An early start - I had put my name down for the Kaffeeklatch with Mike Carey, which was scheduled for 10 a.m., so necessitated getting to the Radisson
by 9 to check the list. Happily, it was worth it, as I was on the list, so having marked myself in I was able to forage for coffee and ensure I was actually awake, before heading down to reclaim the room from the Clanger knitting panel immediately before us.
We were very lucky as not only did we get the conversation with Mike, there was no-one using the room from 11 and so we were able to simply carry on, and the kaffeeklatch ended up continuing until 1/4 to 12. Bonus!
There seemed to be a cross section of those who were primarily fans of Mike's comics / GNs and those coming in as fans of the Felix Castor novels, so part of the conversation veered into a quick run down of Mike's back catalogue and recommendations of where to start for a non-comic reader (possibly 'Season of Mists' followed by Lucifer)
There was talk about the 'grittiness' of the settings - the fact that the London in which Felix
lives, and he other places he visits are very real, (except of course specific buildings
Mike invents - and which people apparently regularly claim to be familiar with!) as are elements such as the time taken to get from one part of it to another. Also talked about adapting other people's work, the fact that Mike has been offered but turned down suggestions that the Felix Castor books should be adapted as GNs
(because, at least in part, of the difficulty in representing music in comics), but that a possible film is in the offing (Contracts have been "on the verge of being sent" for 2 years now...
We also talked about the Constantine film (general consensus seemed to be that it wasn't necessarily a bad film, as long as you don't expect it to be anything much to do with Hellblazer...) the importance of characters taking responsibility for their own actions and mistakes, Felix Castors's sex life (or lack thereof), families (born and made), Frankenstein and the morality of monsters, torture, John Constantine's successor, and reading recommendations from all around the table.
I'm pretty sure a good time was had by all - I certainly enjoyed it, and hope Mike did, too. The extra time meant that I missed the '1st editions & fine bindings' panel, which was a pity, but one cannot have everything.
After a couple of hours in the Green Room, which included a brief conversation with Paul Cornell & other waiting panellists about Jane Austen, lost in Austen and Pride & Prejudice & Zombies, all conducted with the faint background smell of smoke & cordite from the Pyrotechnics display in the main hall, I headed down to the Hall for the Guest of Honour interview with Mike Carey, conducted by Paul Cornell.
This started late due to
stuff, and some of the clean up had to go on during the interview, with people from (?Ops) mopping the stage as the interview continued!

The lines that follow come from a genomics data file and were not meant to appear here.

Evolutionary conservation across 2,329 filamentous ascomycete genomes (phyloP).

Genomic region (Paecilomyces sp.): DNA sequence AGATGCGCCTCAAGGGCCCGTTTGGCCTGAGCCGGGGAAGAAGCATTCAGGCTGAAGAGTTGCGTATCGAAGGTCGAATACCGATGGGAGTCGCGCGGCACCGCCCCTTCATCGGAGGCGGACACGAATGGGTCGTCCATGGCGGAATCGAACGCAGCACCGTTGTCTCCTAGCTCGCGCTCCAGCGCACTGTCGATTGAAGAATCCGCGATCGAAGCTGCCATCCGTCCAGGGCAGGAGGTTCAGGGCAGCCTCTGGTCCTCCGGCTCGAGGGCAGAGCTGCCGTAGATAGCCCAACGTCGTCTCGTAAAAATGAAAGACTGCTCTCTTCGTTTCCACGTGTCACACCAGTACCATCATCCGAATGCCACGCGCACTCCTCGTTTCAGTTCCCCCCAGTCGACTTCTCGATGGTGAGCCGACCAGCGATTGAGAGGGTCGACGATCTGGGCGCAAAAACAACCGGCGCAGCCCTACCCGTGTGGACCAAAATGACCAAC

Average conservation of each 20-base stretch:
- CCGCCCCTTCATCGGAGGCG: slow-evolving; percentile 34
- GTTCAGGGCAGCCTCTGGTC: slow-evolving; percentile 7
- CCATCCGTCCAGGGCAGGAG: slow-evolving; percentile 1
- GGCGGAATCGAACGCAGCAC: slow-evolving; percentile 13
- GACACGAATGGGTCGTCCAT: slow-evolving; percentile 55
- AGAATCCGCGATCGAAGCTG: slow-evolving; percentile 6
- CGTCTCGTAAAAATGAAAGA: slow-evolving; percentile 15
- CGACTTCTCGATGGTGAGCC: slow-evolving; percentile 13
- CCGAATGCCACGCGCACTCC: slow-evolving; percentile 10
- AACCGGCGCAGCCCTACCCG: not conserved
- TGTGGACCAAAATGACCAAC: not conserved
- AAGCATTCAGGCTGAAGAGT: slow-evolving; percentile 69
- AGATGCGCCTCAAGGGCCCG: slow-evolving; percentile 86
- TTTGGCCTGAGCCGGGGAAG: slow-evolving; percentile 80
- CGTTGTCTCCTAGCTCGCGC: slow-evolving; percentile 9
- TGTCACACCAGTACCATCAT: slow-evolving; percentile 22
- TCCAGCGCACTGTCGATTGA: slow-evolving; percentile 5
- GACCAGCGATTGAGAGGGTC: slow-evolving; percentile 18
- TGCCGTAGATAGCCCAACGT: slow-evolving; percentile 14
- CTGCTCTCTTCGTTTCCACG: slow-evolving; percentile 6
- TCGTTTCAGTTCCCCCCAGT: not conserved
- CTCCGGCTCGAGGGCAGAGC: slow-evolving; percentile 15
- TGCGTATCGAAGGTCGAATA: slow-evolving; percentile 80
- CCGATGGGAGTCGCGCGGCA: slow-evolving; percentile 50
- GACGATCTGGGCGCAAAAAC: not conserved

The interview covered some of the same areas which were discussed at the Kaffeeklatch but also featured the Pantera comic "Probably the worst comicbook in the history of the world [,...] I convinced myself at the time that it was ironic, but it wasn't, it was just bad"- Mike Carey and more discussion of Lucifer, an how the character changed from Neil Gaiman's original character (Prompting Paul Cornell to declare "I love Lucifer. [pause] that wouldn't go down well with my wife")
Mike also talked about "The Unwritten" (including explaining that if/when JK Rowling's lawyers come knocking claiming it rips off Harry Potter the defence will be that no, it wasn't nicked from JKR but from 'Books of Magic'....
Both Paul & Mike seemed to be having fun during the interview, and we learned Mike's research consists of "bumming about on the internet..."
I had planned to stay for the European Torus & Alan Moore talks, but the lure of a shower & nap won out. I must say, that whatever its other failings, the Ibis cannot be faulted on water pressure :-)
I got back to the hotel in time for Ian Sorensen's "Harry Potter and the Half Cut Prince", billed as ' a musical with jokes and live quidittich. It was very funny, involving many appalling puns, reworked lyrics to such classics as 'Fame' and 'Pinball Wizard' , lots of Dr Who, Alan Rickman, Galaxy Quest and Rocky Horror references, and audience participation. All good, grubby fun!
An hour later, back in the hall for the Mitch Benn gig - introduced by Paul Cornell "He is one of us", Mitch's set included 'Be my Dr Who Girl', 'I might just have to Murder James Blunt' The Very Hungry caterpillar rock opera, 'Crap Shag' plus singing in dalek
voice... this is a man who knows his audience.
Lots of comedy between songs, including comments on not being a real Dr Who fan as he has never built his own Dalek
, (and that what can what do with a dalek
, except perhaps sulk) which amused me as I left, as I overheard a plaintive little voice saying "but I can think of *lots* of reasons to build a dalek"...
There seemed to be a lot of people queueing up to buy CDs afterwards some of whom didn't appear to have previously heard Mitch's stuff.
There were also lots of people milling around the atrium in fantastic costumes, preparing for the Steampunk Ball - also a rather splendid 10th Doctor.
It was shortly after this that I ended up in the Polo bar, where I had interesting conversations with several strangers, congratulated Paul Cornell & Cheryl Morgan on their Hugo nominations, drank guinness, and acquired a perfecty splendid hat from (I think) Sith Happens, before staggering back to the hotel at around 2 a.m.
Sadly, I didn't make it to the dealers room on Monday morning to get the e-mail address of the dealer from Brighton I was chatting to in the bar, so if you're reading this - sorry :(